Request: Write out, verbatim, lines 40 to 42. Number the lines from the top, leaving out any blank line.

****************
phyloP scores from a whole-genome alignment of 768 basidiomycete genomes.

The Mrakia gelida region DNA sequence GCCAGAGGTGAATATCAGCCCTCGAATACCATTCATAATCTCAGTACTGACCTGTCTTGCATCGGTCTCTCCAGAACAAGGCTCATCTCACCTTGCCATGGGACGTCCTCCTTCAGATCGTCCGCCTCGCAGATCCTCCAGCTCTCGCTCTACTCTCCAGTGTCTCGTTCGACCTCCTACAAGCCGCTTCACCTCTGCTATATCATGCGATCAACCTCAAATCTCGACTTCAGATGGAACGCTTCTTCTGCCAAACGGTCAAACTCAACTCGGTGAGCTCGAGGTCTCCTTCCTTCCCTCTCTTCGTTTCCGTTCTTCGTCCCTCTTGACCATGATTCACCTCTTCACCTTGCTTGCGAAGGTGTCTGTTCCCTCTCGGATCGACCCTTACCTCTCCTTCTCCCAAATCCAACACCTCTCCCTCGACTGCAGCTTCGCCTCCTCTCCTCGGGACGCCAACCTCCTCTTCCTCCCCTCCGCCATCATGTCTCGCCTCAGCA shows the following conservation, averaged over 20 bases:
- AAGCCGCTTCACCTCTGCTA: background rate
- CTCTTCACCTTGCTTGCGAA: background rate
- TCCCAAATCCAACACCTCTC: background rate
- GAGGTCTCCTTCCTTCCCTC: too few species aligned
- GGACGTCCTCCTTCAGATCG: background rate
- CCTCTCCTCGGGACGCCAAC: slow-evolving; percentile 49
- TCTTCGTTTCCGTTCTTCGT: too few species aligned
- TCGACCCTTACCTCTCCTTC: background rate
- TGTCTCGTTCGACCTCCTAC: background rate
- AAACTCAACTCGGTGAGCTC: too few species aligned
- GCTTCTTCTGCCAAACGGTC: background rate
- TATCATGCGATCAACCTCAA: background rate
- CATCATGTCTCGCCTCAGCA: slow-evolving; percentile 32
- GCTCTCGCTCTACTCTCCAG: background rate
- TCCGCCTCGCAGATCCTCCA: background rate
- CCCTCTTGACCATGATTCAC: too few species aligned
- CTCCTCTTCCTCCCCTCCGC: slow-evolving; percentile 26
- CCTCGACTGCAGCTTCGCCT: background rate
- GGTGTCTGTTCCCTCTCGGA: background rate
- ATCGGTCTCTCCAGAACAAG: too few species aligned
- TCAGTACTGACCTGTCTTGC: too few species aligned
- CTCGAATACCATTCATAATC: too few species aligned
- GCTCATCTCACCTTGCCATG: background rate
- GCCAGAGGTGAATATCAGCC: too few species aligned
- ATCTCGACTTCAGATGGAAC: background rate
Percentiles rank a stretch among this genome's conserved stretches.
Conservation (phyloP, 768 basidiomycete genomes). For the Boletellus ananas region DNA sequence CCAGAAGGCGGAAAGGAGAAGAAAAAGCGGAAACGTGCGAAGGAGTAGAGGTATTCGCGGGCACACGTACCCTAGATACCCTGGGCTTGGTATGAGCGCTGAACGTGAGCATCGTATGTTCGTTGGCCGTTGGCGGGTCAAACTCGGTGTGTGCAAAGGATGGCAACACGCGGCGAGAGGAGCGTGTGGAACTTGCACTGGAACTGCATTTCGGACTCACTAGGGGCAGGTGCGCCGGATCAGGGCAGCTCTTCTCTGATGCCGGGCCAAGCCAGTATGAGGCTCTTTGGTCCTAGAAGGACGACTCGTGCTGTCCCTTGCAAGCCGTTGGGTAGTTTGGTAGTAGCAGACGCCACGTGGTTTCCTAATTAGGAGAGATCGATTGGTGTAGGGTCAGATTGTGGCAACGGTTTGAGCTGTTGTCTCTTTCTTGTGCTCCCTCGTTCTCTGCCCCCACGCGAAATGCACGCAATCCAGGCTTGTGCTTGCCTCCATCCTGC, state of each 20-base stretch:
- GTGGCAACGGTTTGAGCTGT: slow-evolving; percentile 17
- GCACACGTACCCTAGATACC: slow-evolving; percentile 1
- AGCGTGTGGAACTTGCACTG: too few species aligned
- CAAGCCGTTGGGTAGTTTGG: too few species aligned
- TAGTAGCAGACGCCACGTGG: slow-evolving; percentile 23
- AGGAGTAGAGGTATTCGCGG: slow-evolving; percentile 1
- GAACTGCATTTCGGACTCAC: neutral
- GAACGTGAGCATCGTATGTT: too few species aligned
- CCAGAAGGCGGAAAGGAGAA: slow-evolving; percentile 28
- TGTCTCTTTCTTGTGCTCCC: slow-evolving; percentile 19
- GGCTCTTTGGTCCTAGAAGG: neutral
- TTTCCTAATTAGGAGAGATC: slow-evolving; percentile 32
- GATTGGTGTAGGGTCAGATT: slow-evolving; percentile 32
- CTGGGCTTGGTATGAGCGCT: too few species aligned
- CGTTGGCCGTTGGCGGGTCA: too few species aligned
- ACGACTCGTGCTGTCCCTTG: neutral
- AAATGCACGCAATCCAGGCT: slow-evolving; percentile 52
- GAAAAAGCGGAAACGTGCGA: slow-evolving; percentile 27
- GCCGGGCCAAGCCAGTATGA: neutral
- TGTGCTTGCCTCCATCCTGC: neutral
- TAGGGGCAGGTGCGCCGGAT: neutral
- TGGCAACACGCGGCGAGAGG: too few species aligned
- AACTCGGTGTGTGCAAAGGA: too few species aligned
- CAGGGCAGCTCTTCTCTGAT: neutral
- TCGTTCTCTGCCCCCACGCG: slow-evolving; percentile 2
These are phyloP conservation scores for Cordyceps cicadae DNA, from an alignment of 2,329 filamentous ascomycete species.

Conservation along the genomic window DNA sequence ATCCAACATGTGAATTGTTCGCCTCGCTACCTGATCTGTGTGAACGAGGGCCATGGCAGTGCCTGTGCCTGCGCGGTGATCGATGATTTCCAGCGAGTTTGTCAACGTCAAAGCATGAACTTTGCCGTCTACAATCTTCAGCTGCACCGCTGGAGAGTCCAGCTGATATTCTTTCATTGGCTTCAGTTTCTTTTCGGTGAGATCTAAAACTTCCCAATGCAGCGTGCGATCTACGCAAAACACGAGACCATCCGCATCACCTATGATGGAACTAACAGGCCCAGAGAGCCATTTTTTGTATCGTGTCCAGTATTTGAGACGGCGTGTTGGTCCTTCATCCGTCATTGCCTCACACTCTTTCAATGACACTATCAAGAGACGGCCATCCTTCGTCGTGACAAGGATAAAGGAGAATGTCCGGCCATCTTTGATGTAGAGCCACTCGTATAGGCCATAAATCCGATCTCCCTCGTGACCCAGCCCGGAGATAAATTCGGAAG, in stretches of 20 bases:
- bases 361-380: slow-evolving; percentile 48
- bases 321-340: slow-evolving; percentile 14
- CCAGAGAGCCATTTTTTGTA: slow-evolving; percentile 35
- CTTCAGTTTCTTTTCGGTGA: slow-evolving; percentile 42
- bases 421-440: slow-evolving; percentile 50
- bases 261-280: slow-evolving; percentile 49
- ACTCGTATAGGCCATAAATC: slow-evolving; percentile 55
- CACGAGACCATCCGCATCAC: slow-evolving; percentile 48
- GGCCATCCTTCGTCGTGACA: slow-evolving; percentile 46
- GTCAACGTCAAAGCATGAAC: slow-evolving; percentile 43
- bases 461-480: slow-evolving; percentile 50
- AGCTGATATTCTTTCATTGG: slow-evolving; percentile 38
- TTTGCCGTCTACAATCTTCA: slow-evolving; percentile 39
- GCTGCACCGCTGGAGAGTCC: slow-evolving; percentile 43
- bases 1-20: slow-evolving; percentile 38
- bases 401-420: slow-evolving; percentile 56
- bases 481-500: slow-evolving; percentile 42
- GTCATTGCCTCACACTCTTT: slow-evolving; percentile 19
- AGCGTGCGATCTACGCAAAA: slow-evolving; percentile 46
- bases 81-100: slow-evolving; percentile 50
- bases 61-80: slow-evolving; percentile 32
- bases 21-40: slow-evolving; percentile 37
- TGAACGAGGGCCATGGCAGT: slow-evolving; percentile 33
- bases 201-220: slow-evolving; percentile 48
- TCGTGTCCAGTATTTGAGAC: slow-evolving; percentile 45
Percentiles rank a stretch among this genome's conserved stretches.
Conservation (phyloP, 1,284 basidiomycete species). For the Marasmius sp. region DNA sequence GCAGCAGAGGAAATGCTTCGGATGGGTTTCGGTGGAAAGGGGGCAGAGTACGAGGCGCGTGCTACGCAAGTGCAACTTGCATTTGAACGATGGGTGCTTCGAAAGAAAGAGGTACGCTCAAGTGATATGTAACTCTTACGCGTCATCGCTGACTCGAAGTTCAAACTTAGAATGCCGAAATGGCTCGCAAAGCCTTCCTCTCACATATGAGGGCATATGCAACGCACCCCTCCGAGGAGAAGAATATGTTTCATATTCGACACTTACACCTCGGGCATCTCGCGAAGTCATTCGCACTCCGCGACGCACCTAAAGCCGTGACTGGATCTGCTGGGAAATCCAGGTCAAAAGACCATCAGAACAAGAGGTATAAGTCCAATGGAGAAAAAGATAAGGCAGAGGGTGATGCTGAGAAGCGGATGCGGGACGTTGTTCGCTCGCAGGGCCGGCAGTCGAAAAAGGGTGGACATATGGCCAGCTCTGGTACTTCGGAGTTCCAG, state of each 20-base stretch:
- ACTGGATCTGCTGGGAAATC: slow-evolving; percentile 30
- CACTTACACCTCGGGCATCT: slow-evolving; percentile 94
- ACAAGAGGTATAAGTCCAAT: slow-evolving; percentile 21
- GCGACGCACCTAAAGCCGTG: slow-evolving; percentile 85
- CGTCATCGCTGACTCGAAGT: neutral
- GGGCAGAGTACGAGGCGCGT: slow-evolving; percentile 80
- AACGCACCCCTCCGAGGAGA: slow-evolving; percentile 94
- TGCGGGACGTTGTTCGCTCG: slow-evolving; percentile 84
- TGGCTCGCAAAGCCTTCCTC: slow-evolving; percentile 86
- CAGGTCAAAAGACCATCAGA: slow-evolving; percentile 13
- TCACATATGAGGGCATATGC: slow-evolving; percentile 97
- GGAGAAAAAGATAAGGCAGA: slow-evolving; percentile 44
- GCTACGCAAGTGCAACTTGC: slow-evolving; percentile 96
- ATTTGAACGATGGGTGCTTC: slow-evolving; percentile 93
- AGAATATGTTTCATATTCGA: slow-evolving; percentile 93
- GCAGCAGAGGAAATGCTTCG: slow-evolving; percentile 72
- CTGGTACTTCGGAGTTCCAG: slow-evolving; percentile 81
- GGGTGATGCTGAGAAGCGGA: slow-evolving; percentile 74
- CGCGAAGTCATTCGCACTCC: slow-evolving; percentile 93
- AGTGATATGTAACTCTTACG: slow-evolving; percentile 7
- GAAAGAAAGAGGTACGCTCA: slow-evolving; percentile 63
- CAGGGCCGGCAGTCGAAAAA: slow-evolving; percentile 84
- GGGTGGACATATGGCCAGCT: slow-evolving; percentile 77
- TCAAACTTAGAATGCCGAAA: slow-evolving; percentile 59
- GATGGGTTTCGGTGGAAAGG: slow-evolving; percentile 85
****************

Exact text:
- GGCTCTTTGGTCCTAGAAGG: neutral
- TTTCCTAATTAGGAGAGATC: slow-evolving; percentile 32
- GATTGGTGTAGGGTCAGATT: slow-evolving; percentile 32